New television show and the Model T - Magpies like shinny objects
So often reality TV and the available car shows include the high-end car.
From a 2008 Road and Track article celebration the 100th anniversary of the Model T.
"I got to wondering what a nice Model T would cost today. It's tough to shake the Pebble Beach mega-dollar mindset when it comes to vintage-car prices, but even so I was shocked to hear that you can purchase a very nice T for only $15,000–$20,000. " http://www.roadandtrack.com/car-culture/a14165/ford-model-t-100th-anniversary/
The AACA recently carried an editorial of the reaction of car show visitors hurrying past the row of Model Ts because they are "Just Model Ts."
And I think that is the rub. The Model T is not a high end classic that would be restored over and over to be best of show and carry a lot of press coverage.
Granted a shinny brass era car is attractive, but it must be remembered that there are a variety of Ts. But in the end when one thinks of a Model T it is the shinny car that attracts an on looker.
They can keep their trailerqueens for me.
I'm driving my T's and have a hell lot of fun.
Somebody once said, “Variety is the spice of life,” and I’m sort of in agreement with that. -Sometimes I’m in the mood for a five-star restaurant and a $90 dry-aged, inch-thick steak and sniff-the-cork wine, served on linen tablecloths by solicitous waiters and waitresses (which I can afford maybe once every two years), and sometimes, what I’m really craving is a snappy Nathan’s hot dog with the works and a cold brewski. -Depending on the mood and occasion, one is no substitute for the other. -And that’s sort of the way I feel about antique cars. I enjoy drooling over the AACA, trophy-winning trailer queens, but certainly not to the exclusion of inflicting a little reasonable wear & tear on my humble daily-driver.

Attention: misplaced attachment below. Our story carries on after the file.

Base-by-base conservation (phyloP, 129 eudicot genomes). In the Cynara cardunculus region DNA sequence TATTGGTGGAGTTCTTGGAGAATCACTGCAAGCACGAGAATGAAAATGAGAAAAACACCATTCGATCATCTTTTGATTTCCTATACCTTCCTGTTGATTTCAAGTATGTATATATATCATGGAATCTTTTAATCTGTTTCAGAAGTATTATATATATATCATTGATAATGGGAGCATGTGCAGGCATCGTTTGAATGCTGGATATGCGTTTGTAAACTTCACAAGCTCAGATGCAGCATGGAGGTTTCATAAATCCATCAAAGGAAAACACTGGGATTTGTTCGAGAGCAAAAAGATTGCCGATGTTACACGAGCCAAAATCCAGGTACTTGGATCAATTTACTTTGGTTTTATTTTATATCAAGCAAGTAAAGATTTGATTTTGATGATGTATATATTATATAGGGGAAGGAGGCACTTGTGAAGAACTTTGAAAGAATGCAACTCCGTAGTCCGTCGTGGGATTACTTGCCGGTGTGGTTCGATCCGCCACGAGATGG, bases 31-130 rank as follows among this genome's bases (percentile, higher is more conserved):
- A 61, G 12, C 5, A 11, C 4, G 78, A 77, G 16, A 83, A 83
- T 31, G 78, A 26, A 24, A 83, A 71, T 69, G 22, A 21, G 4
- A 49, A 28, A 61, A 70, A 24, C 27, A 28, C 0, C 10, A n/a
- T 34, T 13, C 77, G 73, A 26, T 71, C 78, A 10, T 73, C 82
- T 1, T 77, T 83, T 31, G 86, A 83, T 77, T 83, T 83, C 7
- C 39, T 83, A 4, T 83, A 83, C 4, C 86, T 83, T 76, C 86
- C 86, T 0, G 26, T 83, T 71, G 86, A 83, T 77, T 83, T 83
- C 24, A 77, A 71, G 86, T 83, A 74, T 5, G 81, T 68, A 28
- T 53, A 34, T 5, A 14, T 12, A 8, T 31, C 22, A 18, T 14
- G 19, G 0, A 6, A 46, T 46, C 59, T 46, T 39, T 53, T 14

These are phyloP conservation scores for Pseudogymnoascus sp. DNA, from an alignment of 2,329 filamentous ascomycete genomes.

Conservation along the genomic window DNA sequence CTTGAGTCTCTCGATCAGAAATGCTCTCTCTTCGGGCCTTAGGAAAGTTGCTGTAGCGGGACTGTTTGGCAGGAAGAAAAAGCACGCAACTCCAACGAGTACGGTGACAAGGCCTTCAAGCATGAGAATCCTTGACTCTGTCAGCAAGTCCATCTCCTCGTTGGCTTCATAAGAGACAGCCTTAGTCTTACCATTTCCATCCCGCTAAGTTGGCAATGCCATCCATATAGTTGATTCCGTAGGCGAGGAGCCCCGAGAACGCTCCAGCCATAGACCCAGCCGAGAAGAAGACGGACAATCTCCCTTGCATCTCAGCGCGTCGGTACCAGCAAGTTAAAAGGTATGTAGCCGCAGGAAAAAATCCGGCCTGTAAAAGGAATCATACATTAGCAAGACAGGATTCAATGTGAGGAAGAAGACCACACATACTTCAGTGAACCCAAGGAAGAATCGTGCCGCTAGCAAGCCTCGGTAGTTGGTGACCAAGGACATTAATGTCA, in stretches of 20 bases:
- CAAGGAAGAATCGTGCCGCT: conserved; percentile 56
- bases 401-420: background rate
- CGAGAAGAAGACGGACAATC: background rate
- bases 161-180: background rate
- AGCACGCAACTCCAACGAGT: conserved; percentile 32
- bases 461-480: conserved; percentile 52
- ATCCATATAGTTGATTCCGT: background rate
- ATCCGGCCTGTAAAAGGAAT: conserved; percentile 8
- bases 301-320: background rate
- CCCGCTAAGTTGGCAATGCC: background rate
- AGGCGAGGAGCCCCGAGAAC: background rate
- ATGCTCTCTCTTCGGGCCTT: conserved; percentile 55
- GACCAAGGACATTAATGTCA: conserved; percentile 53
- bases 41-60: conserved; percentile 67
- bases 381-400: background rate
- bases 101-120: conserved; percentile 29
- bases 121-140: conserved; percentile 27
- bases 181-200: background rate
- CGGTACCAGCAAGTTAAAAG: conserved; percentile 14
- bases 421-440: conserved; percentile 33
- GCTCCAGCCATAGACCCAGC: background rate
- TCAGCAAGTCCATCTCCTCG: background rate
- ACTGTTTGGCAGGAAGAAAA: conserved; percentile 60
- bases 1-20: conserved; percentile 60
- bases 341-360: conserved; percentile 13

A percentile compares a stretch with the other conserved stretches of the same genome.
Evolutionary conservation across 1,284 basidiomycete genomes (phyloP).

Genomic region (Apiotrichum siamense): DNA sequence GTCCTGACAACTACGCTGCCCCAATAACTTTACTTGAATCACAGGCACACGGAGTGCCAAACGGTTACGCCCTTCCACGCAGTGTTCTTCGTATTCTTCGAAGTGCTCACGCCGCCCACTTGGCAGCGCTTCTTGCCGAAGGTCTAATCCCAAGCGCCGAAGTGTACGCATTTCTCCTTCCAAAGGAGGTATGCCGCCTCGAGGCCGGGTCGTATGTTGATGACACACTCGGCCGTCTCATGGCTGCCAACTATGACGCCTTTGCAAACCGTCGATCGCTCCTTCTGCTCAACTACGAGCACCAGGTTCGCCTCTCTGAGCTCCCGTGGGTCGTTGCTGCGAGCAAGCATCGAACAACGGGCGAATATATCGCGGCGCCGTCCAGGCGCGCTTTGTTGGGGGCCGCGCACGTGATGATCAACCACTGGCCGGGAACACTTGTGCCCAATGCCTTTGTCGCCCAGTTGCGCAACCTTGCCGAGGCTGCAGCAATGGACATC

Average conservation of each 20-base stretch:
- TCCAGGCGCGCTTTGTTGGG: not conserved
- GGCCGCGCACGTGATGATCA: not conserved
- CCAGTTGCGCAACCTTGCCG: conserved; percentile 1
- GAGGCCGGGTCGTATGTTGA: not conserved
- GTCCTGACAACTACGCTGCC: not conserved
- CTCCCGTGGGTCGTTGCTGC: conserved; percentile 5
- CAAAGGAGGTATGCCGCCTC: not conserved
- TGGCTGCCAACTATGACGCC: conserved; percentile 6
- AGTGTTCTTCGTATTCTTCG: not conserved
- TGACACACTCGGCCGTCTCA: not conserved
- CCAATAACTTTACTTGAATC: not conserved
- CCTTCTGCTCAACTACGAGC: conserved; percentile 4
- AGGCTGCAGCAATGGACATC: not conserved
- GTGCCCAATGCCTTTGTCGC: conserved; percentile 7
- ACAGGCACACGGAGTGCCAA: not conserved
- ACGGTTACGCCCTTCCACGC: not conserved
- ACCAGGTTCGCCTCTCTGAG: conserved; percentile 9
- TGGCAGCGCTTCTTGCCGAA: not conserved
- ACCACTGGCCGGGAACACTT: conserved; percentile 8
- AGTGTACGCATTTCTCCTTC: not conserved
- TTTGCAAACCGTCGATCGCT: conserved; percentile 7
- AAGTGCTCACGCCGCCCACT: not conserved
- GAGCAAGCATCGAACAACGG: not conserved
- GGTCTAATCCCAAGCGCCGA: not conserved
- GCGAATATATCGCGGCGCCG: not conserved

The market sort of settles the issue as far as which philosophy is worth more in terms of dollars, and the cars which consistently bring in the highest prices at the more dignified, upscale auctions are those fresh out of “nuts & bolts” rotisserie restoration which gets the car to look exactly as it did on the day it left the factory’s assembly line.
Unless the car in question has ridiculously low mileage, unrestored originality generally sells for cheaper and of course, it has an unpretentious charm of its own. -Certainly, the cars which have some patina, a little scuffed upholstery and wear on the pedals—and have no more than been routinely maintained with genuine, new-old-stock parts—have wonderful stories to tell and a “hang-the-expense” restoration erases all of that precious history. -While the auction bidders give the occasional nod to this line of reasoning, nevertheless, the big bucks will most often go to the ’63, Split-Windshield Corvette that looks and smells exactly like a brand new car.
Some makes and models really do lend themselves to the million-dollar makeovers and it would be rare to see a Duesenberg or Cord shown in less than pristine condition. -But that’s certainly not true of the humble Model T Ford. -Her charm is in her stalwart heart, however held together with bailing wire and duct tape, and her story is that of the common man who struggled against the adversity of a robber-baron age, held his family together as they hung on by their fingernails and scraped by through Dustbowl and Depression—and to whom the thought of hiring a chauffeur would have been to laugh. -That stuff was reserved for the Packards and Locomobiles.
But really, wouldn’t it be nice to own a 1911 Pierce-Arrow? -Darn right it would! -But you know what? -I think it’d still be more fun to drive a Model T Ford and not worry about scratching the steering wheel with my Timex.
This one always to attracts more of a crowd than the shiny ones.